Here we are once again. A black man—George Floyd—lost his life when a Minneapolis cop kneeled on his neck, asphyxiating him, his hand resting casually in his pocket and unconcerned that his action was being captured by a cellphone camera. Meanwhile, three cop colleagues abetted this excessive use of force that resulted in a public murder.
The response—mass protests involving Americans of all races erupted in more than 750 cities and towns throughout the nation and in cities around the world. For the most part peaceful, the starkest images we have seen involved police overreaction. A septuagenarian knocked to the pavement by police in Buffalo, exacerbated by fellow officers flaunting their approval for this outrage by walking past the bleeding victim’s inert form, was shocking enough. That was compounded by large-scale police defiance of the city’s timid step of suspending the assaulting officers.
While it is clear that discriminatory law enforcement and police misconduct, as well as the systemic racism that still today infects the American psyche, need to be addressed, there is no guarantee that both injustices will be.
Four hundred years of coping with America’s original sin—slavery—teaches that excising racism is a very long, hard slog. Comparing efforts to counteract anti-Semitism, note that despite going back millennia, hate crimes against Jews continue and have skyrocketed in the last three years, encouraged by dog whistles and more overt endorsements by the country’s elected leader (see, e.g., Charlottesville). At the very least, it will take education at every level to begin the lengthy, generations-long process of attempting to expunge racism from society. In America, progress is usually a step forward followed by a half-step back. Moreover, unlike the 1960s civil rights movement, there is no clear, charismatic leader around whom the movement can coalesce, no Dr. Martin Luther King, Jr. That too could be a problem.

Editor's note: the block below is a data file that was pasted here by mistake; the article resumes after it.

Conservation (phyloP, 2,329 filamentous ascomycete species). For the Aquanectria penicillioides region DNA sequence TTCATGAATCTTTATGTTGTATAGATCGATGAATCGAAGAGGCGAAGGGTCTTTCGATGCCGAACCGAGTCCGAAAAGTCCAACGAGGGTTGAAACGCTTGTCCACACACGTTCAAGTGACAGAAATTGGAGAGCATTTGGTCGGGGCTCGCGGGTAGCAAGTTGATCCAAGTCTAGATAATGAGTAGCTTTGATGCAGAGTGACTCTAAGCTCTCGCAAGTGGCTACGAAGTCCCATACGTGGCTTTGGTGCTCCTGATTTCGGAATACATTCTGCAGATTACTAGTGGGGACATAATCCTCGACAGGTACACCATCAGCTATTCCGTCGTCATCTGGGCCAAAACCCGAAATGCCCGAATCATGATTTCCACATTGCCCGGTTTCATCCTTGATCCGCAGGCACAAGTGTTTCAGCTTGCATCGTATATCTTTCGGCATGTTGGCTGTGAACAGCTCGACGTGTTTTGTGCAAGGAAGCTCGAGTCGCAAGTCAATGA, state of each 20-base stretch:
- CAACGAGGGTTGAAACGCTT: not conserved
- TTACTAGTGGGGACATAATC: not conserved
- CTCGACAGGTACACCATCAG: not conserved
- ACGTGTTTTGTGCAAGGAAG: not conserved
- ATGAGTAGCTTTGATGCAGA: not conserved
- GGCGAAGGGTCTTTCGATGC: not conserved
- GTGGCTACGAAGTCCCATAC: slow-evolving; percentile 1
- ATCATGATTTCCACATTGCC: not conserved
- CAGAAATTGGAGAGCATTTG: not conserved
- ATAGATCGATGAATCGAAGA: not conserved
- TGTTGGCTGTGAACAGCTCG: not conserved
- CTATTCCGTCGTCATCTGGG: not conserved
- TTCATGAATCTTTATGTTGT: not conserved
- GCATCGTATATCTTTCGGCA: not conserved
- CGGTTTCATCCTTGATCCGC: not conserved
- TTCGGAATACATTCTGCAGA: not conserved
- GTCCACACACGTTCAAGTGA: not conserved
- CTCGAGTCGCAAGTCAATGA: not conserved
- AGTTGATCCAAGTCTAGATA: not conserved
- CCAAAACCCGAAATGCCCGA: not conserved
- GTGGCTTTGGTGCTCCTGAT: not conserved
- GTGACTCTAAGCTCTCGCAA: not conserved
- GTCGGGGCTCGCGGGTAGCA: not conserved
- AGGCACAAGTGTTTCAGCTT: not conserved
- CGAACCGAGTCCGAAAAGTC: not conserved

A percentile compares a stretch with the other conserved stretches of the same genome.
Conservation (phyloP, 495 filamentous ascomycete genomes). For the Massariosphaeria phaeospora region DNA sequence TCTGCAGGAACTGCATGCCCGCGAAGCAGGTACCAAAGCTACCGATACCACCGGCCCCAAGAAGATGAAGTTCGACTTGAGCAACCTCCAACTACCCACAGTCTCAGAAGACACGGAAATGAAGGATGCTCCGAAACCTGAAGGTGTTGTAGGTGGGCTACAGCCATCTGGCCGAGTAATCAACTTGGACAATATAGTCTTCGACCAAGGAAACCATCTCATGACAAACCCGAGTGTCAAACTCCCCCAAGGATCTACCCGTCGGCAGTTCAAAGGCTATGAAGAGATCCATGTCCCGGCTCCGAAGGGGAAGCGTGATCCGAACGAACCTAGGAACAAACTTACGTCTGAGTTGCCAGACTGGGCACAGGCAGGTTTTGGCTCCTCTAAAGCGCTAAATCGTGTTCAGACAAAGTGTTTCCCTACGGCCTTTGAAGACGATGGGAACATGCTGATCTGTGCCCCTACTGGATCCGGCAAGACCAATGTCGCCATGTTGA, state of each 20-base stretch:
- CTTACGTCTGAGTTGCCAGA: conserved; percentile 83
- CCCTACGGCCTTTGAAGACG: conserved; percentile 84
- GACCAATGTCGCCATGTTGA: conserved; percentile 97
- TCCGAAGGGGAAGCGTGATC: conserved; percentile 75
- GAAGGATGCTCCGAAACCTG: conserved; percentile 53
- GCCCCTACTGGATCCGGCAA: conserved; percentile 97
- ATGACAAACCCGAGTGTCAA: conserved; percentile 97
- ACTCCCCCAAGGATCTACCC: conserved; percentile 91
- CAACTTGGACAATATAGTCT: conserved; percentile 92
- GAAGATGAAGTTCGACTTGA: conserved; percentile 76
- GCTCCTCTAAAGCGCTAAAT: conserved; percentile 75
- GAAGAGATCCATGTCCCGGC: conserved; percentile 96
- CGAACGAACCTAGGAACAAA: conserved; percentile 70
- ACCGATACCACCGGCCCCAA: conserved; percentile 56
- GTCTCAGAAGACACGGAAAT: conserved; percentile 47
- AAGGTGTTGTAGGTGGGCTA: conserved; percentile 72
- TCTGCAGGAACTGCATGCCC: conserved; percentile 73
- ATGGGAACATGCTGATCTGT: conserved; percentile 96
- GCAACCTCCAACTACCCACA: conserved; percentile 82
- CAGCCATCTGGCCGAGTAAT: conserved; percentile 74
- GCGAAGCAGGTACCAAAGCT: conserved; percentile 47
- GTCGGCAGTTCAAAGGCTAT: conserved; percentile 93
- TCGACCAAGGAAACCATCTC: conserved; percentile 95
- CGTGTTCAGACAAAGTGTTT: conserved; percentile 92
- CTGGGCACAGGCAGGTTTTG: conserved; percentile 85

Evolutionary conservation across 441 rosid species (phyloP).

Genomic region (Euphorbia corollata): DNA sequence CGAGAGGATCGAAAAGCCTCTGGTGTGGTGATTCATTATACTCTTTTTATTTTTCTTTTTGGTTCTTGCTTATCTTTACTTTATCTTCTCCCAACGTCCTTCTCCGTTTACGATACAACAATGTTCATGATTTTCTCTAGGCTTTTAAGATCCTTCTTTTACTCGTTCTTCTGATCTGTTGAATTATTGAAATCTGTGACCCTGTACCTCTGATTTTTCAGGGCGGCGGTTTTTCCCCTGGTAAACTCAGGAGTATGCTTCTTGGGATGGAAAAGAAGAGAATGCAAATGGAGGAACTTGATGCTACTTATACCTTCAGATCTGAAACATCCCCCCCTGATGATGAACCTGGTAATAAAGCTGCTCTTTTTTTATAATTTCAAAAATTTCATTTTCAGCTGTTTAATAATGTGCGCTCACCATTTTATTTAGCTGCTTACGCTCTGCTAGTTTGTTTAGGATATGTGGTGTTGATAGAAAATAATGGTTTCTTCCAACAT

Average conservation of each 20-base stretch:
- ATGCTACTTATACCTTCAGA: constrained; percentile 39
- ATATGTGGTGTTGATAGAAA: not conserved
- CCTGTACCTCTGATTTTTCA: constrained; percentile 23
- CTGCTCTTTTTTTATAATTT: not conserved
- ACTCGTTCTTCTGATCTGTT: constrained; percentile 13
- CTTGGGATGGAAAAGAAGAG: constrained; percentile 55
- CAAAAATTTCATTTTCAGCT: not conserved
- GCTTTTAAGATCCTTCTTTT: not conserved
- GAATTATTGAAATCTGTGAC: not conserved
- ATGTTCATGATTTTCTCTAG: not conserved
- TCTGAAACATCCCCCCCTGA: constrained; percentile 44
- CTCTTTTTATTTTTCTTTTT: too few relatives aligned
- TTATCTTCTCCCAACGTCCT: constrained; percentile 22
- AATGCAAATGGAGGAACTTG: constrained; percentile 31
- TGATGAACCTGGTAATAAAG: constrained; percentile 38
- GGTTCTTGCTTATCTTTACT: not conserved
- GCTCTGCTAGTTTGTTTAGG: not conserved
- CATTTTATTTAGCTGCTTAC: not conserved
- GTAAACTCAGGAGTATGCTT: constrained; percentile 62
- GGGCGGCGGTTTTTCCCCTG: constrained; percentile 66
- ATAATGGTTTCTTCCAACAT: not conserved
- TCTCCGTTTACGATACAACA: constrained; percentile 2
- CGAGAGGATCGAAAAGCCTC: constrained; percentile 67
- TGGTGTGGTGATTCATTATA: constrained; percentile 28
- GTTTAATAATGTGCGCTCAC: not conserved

However, the situation is not without hope. We are certain to see some immediate law enforcement reforms. Several states and cities have already begun the process in response to Floyd’s murder. Banning chokeholds and strangleholds has been one development. In cities where this policy was already in force before, the ban has decreased police killings by 22 percent. Mandating body cameras and their activation at all times has also proven to be a strong deterrent to police brutality. Requiring a duty to intervene by attending officers has had a positive effect. Similarly, de-escalation training. It is also likely that psychological testing as a component of police officer recruitment will be instituted by some local departments. Congress too is considering a spate of reform proposals, including a national police misconduct database. If there will be a roadblock to reforming police procedures, it will likely be found in the collective bargaining agreements that, virtually across the board, protect officers from transparency and accountability. That is where the resistance will coalesce.
Despite these hurdles, we can hope that this time will be different and that America will be a better country because of it.
June 12, 2020